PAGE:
Hempstead school board members Tuesday excoriated proposed legislation, under consideration in the final days of the state legislative session, that would install a state-appointed monitor to oversee the district's finances and education policies.
School district president LaMont Johnson said the bill, introduced Sunday by state Sen. Kevin Thomas (D-Levittown) and Assemb. Taylor Raynor (D-Hempstead), was unnecessary as the district had shown steady progress in student performance.
Johnson criticized the lawmakers at a news conference in Hempstead for introducing the measure "under a veil of secrecy."
"This is not the time for the state to come in and pretend like they are helping the district," Johnson said as he was surrounded by more than 100 parents and district staff.
Board members and district advocates plan to travel to Albany Wednesday — the final day of the state legislative session — to lobby against the measure.
"This is not supporting student success," said board member Randy Stith. "This is supporting your own agenda."
Board members spent much of the 20-minute news conference criticizing the assembled media for failing to report on the district's successes but each refused to answer questions about the proposed legislation or the district's issues.
Thomas acknowledged that the Hempstead school district has shown some improvement but argued that the board continues to be wrought by infighting and petty disputes that fail to make the district's 6,600 students a priority.
"We are not cutting the board off at the knees," Thomas said. "We are not removing the school board. But this district is in danger of going back to where we were decades earlier if we don't start putting students first."
The three-member oversight board would become nonvoting members of the school board, reviewing and approving the proposed budget and fiscal plan; approving or rejecting contracts; expenditures and travel, the bill states.
The oversight panel would also be tasked with developing programmatic recommendations to improve academic performance, approving the hire of future district superintendents and adopting a conflict-of-interest policy for school board members.
State Education Commissioner MaryEllen Elia would appoint two oversight members with the third selected by State Comptroller Thomas DiNapoli. Their salaries will be paid by the state.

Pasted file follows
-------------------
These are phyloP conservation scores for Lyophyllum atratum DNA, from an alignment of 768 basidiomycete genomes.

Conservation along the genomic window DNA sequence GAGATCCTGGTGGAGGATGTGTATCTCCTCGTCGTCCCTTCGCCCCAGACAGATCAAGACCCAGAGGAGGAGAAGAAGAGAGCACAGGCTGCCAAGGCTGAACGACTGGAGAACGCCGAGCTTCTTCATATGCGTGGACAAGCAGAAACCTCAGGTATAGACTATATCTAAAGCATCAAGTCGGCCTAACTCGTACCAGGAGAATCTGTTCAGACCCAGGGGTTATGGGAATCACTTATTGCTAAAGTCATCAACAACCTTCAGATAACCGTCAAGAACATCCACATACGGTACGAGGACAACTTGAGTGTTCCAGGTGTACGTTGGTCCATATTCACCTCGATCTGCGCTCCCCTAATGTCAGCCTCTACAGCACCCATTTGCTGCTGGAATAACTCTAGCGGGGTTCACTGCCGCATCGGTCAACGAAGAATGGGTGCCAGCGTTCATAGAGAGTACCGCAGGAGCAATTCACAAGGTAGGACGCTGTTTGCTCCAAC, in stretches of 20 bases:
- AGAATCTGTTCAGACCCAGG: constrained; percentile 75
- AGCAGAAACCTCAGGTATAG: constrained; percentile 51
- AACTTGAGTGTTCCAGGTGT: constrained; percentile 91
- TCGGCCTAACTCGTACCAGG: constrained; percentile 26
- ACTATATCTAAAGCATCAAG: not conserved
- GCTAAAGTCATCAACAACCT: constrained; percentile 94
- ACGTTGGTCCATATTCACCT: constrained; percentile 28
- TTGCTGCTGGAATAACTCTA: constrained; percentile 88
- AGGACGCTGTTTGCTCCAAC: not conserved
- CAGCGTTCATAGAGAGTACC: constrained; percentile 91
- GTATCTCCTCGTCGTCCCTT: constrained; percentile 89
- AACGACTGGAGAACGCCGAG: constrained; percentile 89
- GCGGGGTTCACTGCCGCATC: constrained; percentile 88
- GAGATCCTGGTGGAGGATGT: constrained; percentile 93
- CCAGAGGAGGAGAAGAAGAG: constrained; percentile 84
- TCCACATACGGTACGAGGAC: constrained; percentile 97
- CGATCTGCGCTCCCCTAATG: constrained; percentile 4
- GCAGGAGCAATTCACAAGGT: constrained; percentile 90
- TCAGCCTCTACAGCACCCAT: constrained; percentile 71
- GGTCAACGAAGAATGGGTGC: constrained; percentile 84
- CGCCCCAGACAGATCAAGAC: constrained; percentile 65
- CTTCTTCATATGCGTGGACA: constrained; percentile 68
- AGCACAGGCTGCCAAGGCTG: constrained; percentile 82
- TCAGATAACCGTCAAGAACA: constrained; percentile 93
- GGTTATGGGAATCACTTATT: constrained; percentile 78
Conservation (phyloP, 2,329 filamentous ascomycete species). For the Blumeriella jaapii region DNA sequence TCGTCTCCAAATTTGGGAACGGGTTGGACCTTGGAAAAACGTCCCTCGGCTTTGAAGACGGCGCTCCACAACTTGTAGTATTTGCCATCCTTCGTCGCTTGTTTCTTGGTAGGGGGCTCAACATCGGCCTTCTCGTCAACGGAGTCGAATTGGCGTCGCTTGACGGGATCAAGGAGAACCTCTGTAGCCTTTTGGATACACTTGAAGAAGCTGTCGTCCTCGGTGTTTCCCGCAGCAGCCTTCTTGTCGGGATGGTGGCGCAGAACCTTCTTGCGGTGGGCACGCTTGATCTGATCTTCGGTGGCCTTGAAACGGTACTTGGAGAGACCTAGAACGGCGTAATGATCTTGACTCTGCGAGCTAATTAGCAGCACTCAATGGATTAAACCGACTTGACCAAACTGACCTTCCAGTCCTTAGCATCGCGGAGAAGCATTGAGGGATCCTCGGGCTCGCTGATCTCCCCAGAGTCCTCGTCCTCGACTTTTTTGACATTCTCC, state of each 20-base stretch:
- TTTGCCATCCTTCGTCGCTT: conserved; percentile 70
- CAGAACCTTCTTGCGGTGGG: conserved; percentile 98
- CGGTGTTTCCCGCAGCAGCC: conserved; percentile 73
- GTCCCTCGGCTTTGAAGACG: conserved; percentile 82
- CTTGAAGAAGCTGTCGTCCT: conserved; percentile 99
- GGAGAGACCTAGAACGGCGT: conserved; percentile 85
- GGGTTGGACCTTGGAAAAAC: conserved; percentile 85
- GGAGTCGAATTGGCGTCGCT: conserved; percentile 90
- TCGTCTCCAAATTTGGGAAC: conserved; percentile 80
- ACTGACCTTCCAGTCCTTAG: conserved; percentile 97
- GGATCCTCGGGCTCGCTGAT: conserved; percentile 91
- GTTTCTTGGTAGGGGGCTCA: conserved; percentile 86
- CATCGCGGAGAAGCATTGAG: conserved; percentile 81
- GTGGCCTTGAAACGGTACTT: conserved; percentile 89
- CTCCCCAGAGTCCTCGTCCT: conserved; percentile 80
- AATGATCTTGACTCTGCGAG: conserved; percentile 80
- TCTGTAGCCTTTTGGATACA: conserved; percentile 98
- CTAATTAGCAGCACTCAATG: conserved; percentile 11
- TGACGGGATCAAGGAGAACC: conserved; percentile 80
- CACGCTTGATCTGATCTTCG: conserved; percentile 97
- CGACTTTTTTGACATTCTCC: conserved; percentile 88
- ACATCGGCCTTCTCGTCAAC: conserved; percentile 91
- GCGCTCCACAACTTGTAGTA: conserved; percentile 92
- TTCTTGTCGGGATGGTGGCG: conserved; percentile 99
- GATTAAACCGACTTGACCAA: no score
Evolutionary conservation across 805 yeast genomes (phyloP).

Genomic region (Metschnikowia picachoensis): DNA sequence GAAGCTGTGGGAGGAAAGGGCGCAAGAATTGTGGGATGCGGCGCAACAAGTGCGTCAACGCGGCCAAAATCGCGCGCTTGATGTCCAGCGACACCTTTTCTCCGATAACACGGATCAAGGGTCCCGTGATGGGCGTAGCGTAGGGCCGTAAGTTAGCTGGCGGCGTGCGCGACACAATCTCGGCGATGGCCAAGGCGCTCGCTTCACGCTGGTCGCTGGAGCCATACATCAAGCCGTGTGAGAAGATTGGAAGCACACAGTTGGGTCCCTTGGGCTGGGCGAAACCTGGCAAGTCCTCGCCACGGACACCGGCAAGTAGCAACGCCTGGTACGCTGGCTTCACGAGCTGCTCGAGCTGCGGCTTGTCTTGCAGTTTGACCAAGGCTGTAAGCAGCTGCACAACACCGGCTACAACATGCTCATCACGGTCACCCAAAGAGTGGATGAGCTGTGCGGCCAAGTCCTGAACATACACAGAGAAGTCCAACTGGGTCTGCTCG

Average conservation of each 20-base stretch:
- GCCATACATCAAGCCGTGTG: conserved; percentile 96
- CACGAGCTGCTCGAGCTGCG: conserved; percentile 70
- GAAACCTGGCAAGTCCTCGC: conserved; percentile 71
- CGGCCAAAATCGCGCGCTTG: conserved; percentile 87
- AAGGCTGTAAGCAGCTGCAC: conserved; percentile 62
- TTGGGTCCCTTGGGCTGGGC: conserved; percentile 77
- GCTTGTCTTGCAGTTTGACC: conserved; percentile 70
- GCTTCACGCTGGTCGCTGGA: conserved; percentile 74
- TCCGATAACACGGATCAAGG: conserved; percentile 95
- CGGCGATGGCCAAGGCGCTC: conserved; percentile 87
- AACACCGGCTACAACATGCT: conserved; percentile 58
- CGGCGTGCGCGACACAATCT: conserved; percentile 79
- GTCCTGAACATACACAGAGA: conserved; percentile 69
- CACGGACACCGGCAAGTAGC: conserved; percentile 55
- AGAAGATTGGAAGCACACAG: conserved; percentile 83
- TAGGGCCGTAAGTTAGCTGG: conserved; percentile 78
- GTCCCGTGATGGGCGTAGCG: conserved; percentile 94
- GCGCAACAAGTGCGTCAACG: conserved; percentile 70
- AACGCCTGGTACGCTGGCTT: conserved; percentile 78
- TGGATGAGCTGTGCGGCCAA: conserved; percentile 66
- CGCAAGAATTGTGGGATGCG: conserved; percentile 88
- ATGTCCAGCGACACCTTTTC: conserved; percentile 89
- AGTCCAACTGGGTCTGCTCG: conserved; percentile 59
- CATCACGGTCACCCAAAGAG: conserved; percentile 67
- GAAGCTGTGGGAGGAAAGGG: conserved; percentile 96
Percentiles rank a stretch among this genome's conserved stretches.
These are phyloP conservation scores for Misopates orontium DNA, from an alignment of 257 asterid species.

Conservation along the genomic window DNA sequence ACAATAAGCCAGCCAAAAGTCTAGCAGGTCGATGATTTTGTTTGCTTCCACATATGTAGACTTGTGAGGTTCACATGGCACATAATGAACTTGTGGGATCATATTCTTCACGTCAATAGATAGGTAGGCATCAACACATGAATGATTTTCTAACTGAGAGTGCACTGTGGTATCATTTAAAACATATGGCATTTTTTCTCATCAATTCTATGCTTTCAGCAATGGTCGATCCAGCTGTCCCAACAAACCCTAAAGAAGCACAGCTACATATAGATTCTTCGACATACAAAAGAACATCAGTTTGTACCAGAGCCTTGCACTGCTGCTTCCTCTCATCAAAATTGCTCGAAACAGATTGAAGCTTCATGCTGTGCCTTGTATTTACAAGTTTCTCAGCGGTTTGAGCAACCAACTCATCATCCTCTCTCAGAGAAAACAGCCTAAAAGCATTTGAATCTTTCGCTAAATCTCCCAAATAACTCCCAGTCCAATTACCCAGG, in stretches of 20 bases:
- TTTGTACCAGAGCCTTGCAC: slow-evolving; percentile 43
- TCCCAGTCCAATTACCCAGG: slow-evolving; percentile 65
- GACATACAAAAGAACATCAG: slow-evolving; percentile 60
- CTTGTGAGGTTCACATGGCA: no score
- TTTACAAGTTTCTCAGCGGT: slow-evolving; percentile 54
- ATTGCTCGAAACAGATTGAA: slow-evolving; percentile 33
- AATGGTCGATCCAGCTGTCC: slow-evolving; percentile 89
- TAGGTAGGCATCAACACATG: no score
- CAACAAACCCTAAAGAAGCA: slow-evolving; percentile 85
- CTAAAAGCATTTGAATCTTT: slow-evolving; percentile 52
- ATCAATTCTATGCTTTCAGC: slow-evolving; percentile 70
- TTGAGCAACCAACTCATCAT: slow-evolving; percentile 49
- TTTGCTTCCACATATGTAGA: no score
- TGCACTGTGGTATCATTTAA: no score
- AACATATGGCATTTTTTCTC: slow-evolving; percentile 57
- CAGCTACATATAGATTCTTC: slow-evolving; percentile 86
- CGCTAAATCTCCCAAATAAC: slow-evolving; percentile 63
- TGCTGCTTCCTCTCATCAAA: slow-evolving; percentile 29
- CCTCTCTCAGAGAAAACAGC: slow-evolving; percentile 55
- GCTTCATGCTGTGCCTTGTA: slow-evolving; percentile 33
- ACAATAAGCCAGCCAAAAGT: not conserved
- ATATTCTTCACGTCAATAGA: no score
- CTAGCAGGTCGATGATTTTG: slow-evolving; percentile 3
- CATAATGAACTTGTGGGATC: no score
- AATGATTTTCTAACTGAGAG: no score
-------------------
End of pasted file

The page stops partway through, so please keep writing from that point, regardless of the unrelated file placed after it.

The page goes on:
The oversight members cannot be residents, relatives or employees of the district and should have experience in school district finances, the legislation states. The bill would go into effect immediately and expires June 30, 2024.
Roger Tilles of Great Neck, who represents Nassau and Suffolk counties on the Regents panel, said the school board is in "constant disarray" and needs an independent monitor to make better fiscal, education and policy choices.
"This is essentially a timeout period for the board where the oversight monitor can come in and stabilize the district," Tilles said.
An Education Department spokeswoman said the office does not comment on pending legislation.
Hempstead, the largest K-12 system in Nassau County, has struggled for decades with low academic performance.
New York State has cited Hempstead High School and Alverta B. Gray Schultz Middle School for chronically low academic performance. But graduation rates have improved in recent years and three district elementary schools have been removed from the Education Department's list of low-performing schools.
"We have overcome unfunded mandates and continue to make progress in the face of less resources," said school board vice president Carmen Ayala. "We need to work together and bury the past; learn from it and understand that we are here and will continue to put students first."
Since October 2017, Hempstead has been under the watch of state-appointed "distinguished educator" Jack Bierwirth, a former superintendent with years of experience in school administration.
Bierwirth has produced a series of reports which credit the district for “substantial progress,” including improved student state test scores and graduation rates, more accurate budget practices, and addressing long-standing issues with facilities. But he has also criticized the school board for inconsistent governance, poor academic performance and accounting irregularities.
Raynor contends Bierwirth's recommendations have been largely ignored and that the proposed oversight board would have more teeth and greater enforcement mechanisms. Bierwirth's appointment expires in September.
"Top-down issues require top-up solutions," Raynor said. "And that’s what we are doing right now."